The United States has seen a surge in immigrant population. While most are coming from parts of the Hispanic world, non-natives are showing up in America from across the globe. This evolution in immigration growth has created issues within the school systems and is giving pause to what should occur in the public schools to handle the growing needs of these new settlers.
In an article by Maria Kromidas, the growing immigration school community is assisted through an action she deems as elementary cosmopolitanism. This, according to the author, is a “living curriculum” that either changes, undermines, or causes the decay of ideologies that could and would polarize social relations within the schools in the city of New York” (Kromidas, 583). She explores how race go beyond inequality, but it encompasses understanding, explaining and acting in the world. Words such as raciology-“historically situated common sense about race” (Kromidas, 582), and multiculturalism are used to identify a commonality between the two words.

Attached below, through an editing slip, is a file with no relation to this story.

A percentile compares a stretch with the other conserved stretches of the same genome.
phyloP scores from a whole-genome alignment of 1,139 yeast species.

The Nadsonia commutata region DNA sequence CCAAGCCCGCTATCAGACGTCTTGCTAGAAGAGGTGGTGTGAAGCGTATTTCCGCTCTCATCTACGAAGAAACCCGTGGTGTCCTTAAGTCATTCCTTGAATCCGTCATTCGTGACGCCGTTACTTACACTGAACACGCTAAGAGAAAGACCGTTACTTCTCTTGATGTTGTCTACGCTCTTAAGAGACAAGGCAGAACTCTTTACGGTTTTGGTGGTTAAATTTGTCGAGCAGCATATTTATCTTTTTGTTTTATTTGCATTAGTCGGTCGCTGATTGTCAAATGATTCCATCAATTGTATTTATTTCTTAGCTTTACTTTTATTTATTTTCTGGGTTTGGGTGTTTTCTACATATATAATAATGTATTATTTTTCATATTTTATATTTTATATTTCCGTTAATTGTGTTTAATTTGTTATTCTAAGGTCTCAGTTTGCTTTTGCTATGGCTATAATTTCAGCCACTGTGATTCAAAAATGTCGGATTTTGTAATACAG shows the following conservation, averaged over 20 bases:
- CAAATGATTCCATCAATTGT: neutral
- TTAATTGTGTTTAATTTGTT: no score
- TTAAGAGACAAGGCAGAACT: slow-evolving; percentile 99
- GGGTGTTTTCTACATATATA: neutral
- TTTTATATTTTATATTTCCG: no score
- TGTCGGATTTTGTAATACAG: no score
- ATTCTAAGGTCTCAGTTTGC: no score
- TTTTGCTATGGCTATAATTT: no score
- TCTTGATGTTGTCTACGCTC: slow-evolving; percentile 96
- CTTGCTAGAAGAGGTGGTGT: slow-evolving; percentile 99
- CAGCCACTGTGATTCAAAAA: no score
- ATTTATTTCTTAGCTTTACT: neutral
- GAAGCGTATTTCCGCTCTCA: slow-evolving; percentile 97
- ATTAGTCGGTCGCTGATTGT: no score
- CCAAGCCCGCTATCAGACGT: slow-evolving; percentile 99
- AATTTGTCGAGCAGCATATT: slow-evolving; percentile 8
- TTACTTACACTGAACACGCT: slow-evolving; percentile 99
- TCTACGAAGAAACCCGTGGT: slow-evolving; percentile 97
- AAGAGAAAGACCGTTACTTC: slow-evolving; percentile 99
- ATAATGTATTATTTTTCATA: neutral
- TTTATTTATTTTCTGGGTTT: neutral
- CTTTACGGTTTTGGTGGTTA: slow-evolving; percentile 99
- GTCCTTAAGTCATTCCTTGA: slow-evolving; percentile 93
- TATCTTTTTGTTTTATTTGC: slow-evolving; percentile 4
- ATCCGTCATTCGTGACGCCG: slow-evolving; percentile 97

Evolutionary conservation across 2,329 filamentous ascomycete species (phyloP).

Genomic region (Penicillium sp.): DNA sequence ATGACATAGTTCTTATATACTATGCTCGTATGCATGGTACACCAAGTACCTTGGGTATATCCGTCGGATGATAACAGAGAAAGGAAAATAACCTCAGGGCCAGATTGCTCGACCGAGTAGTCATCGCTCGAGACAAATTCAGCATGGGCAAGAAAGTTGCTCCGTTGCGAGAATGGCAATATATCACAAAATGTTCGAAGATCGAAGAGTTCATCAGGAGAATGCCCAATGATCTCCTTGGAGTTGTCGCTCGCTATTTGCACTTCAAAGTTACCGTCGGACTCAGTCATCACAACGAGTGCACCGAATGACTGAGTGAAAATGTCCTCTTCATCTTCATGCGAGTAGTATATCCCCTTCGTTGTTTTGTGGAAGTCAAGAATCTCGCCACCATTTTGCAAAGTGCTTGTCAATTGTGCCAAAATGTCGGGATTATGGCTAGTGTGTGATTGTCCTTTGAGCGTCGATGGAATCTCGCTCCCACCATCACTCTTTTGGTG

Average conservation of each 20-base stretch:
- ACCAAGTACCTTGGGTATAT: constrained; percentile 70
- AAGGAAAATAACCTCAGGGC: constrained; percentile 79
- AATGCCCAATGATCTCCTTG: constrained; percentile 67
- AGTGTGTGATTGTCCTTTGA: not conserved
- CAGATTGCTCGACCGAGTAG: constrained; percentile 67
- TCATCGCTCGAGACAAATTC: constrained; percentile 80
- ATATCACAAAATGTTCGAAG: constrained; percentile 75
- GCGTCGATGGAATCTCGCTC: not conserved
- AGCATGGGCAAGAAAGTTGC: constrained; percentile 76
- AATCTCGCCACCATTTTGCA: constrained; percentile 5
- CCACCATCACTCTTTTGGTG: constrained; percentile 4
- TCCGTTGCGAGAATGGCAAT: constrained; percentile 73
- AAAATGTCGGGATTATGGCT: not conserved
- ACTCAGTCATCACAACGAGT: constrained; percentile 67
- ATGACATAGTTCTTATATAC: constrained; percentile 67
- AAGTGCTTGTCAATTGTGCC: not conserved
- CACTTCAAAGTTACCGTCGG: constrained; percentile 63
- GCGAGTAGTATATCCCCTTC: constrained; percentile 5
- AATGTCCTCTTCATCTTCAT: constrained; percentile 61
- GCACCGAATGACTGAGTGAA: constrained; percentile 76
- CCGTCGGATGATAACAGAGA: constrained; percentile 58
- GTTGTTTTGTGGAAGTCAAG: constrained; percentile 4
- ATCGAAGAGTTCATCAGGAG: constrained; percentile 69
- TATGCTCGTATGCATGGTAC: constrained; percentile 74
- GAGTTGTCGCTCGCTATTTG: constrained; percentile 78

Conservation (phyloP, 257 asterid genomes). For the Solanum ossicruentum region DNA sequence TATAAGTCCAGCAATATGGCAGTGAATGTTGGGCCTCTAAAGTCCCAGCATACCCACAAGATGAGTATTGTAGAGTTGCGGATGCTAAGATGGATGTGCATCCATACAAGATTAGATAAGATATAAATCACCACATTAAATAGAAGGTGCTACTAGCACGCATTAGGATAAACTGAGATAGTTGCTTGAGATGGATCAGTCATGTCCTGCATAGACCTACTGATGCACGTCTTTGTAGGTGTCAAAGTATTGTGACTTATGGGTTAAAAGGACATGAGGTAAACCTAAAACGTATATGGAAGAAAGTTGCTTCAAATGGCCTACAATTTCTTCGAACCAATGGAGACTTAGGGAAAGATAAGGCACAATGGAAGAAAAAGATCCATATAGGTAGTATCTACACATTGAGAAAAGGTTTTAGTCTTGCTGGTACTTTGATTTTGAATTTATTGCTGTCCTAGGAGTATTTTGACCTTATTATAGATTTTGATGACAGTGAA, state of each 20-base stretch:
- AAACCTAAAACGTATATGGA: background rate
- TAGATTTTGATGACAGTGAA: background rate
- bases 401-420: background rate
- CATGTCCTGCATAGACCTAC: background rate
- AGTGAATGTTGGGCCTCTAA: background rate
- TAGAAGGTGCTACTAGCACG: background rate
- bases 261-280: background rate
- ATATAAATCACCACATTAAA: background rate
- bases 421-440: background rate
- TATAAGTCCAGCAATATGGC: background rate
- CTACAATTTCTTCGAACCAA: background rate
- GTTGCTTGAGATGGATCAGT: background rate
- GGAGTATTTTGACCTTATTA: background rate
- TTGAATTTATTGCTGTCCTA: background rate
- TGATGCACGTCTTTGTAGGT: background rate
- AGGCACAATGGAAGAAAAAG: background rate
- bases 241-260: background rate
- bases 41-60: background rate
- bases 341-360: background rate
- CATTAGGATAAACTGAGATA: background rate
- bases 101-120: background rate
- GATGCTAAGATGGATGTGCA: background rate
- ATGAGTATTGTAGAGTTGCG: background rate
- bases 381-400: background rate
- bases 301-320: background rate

This article shows that through the eyes of nine, ten, and eleven year old children of New York City who are directly involved in the study, how students use simple techniques to overcome the difficulties of understanding and accepting differences of other races and nationalities and in turn, show up the good in these cultures. Learned differences from everyday life, those relevant variances of the nine, ten and eleven year olds are used more effectively than any teacher led instructions. The kids in the article come from neighborhoods where various races and multicultural families’ live and the school districts follow these patterns within these families, diversified classes. Who we are and how th...
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... cosmopolitanism to embrace and accept the differences of other cultures by using bridging and crossing to understand cultural variances. Another way is to make sure that policies and programs are readily available for the children who are rushing into America from these countries and need our assistance to work toward reaching their dreams. And if we have open minds, our compassion will extend to all regardless to whether these students are coming in as undocumented or citizen-born non-natives.
Yes, America wants to make sure that all immigrant children are afforded the opportunities of an appropriate education. How are these opportunities going to be regulated and censored? What efforts have been implemented to address the growing group of undocumented immigrants who are seeking asylum and need the assistance of school districts to provide appropriate education?
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